Luce is not a movie you passively watch. It's much too thought-provoking for that. This adaptation of J.C. Lee's play wants to challenge viewers. The story is, at the core, about how we perceive race. At times, it puts elements in place that get you thinking along a certain line, then points out how simple getting you to embrace assumptions was. You're just a person watching a movie; you didn't anticipate having your own subtle prejudices exposed.

The titular character is played magnificently by Kelvin Harrison, Jr. (It Comes at Night). He's a star student at his high school, where he excels at sports, public speaking, and debate. Luce's background belies his model exterior, though. He spent the first seven years of his life living in a war-torn African country, where he was trained as a child soldier. A white liberal couple, Amy and Peter Edgar (Naomi Watts and Tim Roth), then adopted him. Through therapy and love, they helped him heal the wounds from his traumatic past.

Or did they? Luce's history teacher, Harriet Wilson (Octavia Spencer), isn't so sure. He's written a paper on Frantz Fanon, the philosopher who argued that violence was a justifiable response to colonialism. This has spurred Harriet to search his locker, where she found a paper bag full of illegal fireworks.

No more about the plot should be revealed here. Luce is reminiscent of John Patrick Shanley's play (and subsequent film) Doubt, in which a nun becomes convinced a priest in a Catholic school is a pedophile, despite having no real evidence to support such a claim. Luce, by all appearances, is a good kid. A supporting character even compares him to Barack Obama. Harriet thinks it's an act. No one else agrees with her.

Although Luce is the central character, most of the movie is from the POV of the two prominent women in his life. Amy is reluctant to believe her son could do anything inappropriate, even when circumstantial evidence begins to suggest he may have done a lot more than bring fireworks to school. Harriet, on the other hand, twists every innocuous thing he says or does into a validation of her suspicions. The question becomes: Is she just biased against him in some way, or is Luce pulling a master passive-aggressive routine?

That is really the heart of Luce. The film's primary statement is that society often compartmentalizes African-Americans into one of two categories: “safe,” non-threatening role models or thugs. Furthermore, it suggests this compartmentalization can be practiced by blacks and whites equally. Luce expresses resentment for being put in such a box, accusing Harriet of demanding that he live up to an idealistic level few, if any, people could ever really achieve. If he's not allowed to make mistakes or occasionally experience anger, how is he to be truly human?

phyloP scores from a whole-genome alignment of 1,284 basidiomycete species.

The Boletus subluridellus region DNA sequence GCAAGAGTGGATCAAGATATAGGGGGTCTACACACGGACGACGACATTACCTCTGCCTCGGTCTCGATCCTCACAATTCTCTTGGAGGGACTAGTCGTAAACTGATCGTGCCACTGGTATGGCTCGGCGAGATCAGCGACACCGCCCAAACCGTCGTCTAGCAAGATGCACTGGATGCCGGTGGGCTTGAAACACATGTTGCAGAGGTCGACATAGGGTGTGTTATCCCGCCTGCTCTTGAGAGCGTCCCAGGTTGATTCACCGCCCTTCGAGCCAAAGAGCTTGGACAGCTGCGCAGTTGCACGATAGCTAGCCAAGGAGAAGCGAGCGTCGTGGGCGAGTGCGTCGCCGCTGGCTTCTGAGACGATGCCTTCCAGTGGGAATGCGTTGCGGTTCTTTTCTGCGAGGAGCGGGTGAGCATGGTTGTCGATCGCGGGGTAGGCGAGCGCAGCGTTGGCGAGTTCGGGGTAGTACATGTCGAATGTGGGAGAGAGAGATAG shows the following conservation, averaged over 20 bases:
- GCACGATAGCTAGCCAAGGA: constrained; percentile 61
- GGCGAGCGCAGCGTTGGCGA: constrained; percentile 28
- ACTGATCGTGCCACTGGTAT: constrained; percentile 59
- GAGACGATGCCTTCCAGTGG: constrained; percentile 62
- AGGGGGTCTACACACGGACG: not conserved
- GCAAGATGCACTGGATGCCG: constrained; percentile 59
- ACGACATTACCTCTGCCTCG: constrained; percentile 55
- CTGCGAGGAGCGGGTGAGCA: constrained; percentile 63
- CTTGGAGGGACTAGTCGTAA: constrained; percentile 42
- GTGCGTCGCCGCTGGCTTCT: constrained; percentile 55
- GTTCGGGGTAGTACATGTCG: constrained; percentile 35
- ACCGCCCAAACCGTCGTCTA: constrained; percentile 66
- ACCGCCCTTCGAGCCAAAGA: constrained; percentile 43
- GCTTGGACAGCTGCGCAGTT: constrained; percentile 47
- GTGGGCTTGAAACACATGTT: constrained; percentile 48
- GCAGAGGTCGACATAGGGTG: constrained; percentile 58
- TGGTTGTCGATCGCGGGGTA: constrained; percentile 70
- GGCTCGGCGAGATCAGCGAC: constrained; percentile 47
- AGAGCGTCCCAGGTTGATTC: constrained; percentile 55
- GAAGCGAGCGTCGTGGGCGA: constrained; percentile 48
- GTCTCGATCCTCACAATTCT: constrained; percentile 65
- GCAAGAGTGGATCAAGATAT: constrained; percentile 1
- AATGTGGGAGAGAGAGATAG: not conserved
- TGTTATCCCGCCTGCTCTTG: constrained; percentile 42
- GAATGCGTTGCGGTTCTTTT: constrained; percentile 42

An interesting counterpart comes in the form of Luce's friend, who's kicked off the track team after being caught in possession of marijuana. Here's a kid with talent, but because he got busted, he's automatically viewed by Harriet as a thug.

Scenes with Amy and Peter put yet another spin on the theme. She's intent on believing Luce to be the “perfect” child; she may be unfair in holding him to that standard. Peter, meanwhile, is a little quicker to believe that their son's past might not be as resolved as they think. Tension between them rises as they grapple with the either/or dilemma.

To its credit, Luce keeps you guessing about the character for a long time. Expect to go back and forth in what you think of him, and expect to be wrong pretty much every time you think you've got him pegged. An answer to what he did/did not do is provided at the end. True to form, it comes loaded with moral ambiguity. Director Julius Onah has no interest in easy resolutions. He wants to give you something to think about for days afterward. You will.

Watts, Spencer, and Roth all give excellent performances. The anchor is Harrison, who hits just the right note with Luce, so that you sense both the desire to please the adults around him and the frustration of being put in a metaphorical box. Their work brings the story's ideas powerfully to life. Luce is an intelligent, provocative film you'll absolutely want to see and discuss.

out of four

Luce is rated R for language throughout, sexual content, nudity and some drug use. The running time is 1 hour and 49 minutes.